Deutsche Bank Inquiry Deepens as New York Seeks Moscow Memos
New York’s banking regulator has asked Deutsche Bank AG for e-mails, memos, client lists and other details as part of an effort to survey how broadly a set of suspicious trades extended beyond the bank’s Moscow office, according to a person briefed on the matter.
The formal request for information, which was sent last week, the person said, marks a deepening of the New York State Department of Financial Services’ probe into Deutsche Bank’s activities in Russia. The DFS has been looking into whether people at the bank’s Moscow operation conducted trades that would help Russian clients skirt economic sanctions, the person said.
Bloomberg News reported June 5 that DFS was looking at unusual trading activity at the bank’s Russian unit.
The New York regulator asked the bank to provide a complete list of the employees involved in the suspicious trading, as well as the identities of the counterparties involved, and whether those counterparties were subject to U.S. sanctions.
A spokesman for Deutsche Bank in London didn’t immediately return a call seeking comment.
The transactions being examined involve stocks bought by Russian clients in rubles through Deutsche Bank, and simultaneous trades through London in which the bank bought the same securities for similar amounts in U.S. dollars, Bloomberg reported last month.
Deutsche Bank had already launched its own internal investigation into whether the transactions -- so-called mirror trades -- allowed Russian clients to move funds out of the country without properly alerting the authorities, Bloomberg reported.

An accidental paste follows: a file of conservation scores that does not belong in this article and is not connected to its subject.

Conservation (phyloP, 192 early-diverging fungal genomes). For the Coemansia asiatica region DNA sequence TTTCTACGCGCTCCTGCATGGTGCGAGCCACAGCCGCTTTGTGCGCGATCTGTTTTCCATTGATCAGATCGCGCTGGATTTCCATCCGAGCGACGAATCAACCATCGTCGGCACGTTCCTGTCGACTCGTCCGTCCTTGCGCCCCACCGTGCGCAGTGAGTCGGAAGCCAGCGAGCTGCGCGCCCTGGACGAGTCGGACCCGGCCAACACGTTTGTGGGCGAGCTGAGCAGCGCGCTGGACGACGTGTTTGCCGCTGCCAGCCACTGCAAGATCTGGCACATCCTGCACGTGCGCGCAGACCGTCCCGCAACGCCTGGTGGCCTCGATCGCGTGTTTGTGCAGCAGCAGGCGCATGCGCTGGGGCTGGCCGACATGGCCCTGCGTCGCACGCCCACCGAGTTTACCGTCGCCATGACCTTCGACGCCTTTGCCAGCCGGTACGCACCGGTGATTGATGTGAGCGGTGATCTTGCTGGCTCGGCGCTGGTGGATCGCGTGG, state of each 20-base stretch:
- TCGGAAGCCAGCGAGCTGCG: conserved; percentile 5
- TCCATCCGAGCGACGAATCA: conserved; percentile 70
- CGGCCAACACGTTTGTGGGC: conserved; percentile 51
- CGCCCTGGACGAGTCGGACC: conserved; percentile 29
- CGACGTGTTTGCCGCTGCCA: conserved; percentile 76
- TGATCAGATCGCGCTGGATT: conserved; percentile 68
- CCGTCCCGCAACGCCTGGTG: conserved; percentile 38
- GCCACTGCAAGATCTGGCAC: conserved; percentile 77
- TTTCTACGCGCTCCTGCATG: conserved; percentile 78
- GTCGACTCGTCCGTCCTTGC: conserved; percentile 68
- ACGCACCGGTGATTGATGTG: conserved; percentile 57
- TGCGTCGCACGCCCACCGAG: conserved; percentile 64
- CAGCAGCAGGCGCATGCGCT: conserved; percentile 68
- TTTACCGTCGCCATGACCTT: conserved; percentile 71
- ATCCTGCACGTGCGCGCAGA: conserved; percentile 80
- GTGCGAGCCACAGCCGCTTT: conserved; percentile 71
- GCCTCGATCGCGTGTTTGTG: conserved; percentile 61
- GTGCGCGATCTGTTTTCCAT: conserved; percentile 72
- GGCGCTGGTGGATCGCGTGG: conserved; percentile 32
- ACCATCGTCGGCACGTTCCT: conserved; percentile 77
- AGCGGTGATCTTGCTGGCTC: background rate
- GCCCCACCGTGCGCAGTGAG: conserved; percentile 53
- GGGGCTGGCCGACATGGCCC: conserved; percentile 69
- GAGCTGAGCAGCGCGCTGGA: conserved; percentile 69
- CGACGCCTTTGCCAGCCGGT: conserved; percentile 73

The DFS also asked for information about whether any of the bank’s other operations, including those in New York, were connected with the trades, the person said. The formal request asks specifically about a December incident in which a person offered a bribe to a Deutsche Bank employee in Moscow in order to get the bank to resume trading with a counterparty that had been banned by the bank, said the person briefed on the matter. The bribery attempt didn’t work, the person said.
As overseer of banks licensed to operate in New York, DFS is one of Deutsche Bank’s American regulators. The DFS probe of mirror trading comes at a time when Deutsche Bank is being investigated for alleged violations of U.S. sanctions laws, as well as manipulation of foreign exchange rates. The bank has already settled an investigation into the manipulation of the London interbank offered rate, or Libor, in which a subsidiary entered a guilty plea.
The regulatory scrutiny and record fines have weighed on the stock, adding to pressure on management to turn around the lender. The bank’s co-chief executives, Anshu Jain and Juergen Fitschen last month announced they would step down. Jain was replaced by John Cryan, who will also take over from Fitschen in May.
The information request, and details about the attempted bribe, were reported earlier by the Financial Times.